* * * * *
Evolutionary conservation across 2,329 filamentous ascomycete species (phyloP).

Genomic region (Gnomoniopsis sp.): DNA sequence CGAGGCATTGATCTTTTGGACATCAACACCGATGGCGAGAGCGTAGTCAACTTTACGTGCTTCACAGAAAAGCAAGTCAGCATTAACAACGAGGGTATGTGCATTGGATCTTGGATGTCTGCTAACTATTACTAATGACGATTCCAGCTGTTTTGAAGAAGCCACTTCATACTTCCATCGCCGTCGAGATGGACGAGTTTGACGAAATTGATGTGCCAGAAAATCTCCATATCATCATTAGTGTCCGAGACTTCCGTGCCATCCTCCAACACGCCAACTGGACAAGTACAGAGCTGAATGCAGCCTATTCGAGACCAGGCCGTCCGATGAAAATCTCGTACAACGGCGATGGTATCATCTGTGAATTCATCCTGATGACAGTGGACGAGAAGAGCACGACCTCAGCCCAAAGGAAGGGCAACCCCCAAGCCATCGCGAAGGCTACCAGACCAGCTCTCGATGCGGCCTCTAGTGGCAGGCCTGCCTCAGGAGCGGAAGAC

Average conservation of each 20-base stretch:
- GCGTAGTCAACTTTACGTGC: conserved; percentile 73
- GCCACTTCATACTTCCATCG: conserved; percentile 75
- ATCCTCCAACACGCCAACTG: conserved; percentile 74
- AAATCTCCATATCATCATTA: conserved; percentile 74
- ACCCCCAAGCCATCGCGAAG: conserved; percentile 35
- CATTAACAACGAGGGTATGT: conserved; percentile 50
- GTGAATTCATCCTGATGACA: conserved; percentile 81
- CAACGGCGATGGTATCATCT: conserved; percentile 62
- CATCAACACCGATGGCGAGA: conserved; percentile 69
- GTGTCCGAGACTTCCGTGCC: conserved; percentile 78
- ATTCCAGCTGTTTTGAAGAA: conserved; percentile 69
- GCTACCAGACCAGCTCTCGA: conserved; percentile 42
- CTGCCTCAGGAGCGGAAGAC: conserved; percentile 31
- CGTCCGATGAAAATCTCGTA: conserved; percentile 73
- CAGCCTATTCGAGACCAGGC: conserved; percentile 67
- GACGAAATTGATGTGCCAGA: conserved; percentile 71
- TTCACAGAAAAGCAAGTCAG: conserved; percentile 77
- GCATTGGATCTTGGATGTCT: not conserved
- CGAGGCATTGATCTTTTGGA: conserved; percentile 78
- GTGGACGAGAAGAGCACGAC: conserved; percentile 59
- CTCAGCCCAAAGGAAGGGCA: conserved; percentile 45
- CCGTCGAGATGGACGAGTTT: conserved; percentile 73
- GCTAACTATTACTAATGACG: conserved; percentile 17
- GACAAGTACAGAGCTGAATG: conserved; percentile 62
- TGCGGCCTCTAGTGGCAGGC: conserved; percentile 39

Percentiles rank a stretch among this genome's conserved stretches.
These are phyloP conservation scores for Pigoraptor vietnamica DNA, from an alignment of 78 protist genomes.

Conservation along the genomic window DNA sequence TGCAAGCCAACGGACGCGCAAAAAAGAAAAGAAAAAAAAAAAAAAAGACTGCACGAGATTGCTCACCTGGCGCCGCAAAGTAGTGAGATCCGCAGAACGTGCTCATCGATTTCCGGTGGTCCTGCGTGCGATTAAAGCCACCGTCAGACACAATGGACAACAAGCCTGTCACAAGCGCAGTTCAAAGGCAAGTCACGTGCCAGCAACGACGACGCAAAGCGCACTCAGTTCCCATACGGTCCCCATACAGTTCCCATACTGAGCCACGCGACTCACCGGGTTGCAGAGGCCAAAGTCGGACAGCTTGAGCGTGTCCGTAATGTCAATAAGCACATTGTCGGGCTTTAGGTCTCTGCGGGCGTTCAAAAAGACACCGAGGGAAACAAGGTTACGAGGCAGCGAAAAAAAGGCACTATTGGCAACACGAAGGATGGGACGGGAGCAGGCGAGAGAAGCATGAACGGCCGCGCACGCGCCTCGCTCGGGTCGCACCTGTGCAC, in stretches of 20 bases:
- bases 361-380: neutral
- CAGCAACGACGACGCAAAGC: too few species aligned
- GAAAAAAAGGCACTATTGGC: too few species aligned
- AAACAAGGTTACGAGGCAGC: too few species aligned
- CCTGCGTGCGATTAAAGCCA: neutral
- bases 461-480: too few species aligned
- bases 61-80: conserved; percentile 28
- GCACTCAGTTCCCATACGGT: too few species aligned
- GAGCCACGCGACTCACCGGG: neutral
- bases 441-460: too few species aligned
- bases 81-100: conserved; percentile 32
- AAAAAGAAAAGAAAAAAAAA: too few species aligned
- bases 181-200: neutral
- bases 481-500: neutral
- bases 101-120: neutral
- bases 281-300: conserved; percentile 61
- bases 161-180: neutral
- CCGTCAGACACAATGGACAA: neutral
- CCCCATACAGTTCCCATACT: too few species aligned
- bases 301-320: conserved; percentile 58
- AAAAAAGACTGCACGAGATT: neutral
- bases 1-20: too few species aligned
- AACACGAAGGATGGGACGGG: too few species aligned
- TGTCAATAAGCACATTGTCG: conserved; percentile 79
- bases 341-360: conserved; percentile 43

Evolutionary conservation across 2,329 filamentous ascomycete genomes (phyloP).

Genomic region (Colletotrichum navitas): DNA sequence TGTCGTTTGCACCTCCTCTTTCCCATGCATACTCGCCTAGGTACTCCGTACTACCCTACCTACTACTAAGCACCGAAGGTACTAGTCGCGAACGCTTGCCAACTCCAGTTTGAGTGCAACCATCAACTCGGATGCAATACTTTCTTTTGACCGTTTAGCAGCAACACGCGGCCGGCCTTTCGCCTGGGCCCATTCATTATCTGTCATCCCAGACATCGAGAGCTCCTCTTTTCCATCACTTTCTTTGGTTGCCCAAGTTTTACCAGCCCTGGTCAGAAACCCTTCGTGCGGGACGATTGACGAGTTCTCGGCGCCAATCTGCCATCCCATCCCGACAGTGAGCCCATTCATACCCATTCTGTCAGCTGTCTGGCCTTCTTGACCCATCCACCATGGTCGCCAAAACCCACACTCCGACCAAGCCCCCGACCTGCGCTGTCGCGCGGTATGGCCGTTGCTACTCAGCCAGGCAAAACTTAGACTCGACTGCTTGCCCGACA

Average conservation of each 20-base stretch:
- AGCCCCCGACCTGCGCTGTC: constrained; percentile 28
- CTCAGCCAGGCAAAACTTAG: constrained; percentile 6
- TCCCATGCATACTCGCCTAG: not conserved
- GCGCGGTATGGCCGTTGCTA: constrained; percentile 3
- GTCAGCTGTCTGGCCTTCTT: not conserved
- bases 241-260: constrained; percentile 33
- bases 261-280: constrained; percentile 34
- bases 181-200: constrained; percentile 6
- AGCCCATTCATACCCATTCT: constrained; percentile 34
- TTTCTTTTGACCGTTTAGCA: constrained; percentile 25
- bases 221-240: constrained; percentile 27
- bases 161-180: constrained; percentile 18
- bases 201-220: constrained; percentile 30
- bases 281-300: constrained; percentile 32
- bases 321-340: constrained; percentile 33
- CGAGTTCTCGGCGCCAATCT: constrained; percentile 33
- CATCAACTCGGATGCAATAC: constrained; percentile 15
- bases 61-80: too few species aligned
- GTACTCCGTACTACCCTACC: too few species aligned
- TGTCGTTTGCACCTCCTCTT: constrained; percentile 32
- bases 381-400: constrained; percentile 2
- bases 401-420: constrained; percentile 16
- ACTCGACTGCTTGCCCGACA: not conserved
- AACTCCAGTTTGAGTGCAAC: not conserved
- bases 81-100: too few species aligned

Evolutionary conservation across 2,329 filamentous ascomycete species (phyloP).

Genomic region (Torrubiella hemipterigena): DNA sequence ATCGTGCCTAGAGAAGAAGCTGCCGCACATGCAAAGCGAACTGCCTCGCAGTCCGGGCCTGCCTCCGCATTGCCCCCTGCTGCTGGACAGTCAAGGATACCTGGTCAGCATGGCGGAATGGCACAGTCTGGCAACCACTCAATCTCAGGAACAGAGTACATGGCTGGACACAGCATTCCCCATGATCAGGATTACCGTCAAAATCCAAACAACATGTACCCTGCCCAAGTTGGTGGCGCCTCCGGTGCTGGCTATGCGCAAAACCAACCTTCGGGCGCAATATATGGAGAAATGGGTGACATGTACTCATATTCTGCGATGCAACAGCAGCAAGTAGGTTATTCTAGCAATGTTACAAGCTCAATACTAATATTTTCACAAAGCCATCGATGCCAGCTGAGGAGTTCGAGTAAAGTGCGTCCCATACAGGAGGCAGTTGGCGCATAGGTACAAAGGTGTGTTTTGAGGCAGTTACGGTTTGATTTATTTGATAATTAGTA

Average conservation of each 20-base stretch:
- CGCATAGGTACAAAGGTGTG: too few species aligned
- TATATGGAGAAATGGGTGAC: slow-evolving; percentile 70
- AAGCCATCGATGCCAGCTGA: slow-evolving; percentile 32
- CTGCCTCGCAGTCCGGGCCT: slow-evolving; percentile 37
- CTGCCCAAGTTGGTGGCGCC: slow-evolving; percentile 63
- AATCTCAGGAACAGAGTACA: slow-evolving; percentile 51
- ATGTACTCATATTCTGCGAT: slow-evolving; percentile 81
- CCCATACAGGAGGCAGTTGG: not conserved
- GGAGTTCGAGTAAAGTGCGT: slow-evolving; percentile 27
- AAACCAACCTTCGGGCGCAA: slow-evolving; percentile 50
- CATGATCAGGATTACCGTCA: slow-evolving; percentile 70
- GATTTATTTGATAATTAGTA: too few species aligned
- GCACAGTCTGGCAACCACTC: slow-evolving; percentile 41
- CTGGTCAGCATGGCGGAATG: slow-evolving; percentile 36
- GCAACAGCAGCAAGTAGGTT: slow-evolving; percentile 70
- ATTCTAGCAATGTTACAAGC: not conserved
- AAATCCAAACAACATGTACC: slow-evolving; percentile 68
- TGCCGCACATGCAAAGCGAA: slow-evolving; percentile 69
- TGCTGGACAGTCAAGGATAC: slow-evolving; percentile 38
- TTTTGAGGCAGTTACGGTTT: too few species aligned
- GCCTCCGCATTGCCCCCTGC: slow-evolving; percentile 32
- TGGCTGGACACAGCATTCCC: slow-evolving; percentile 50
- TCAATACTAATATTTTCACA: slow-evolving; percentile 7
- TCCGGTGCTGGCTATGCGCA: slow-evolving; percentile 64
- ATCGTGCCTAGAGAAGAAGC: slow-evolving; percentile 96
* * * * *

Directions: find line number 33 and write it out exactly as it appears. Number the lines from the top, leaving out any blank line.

- CAGCAACGACGACGCAAAGC: too few species aligned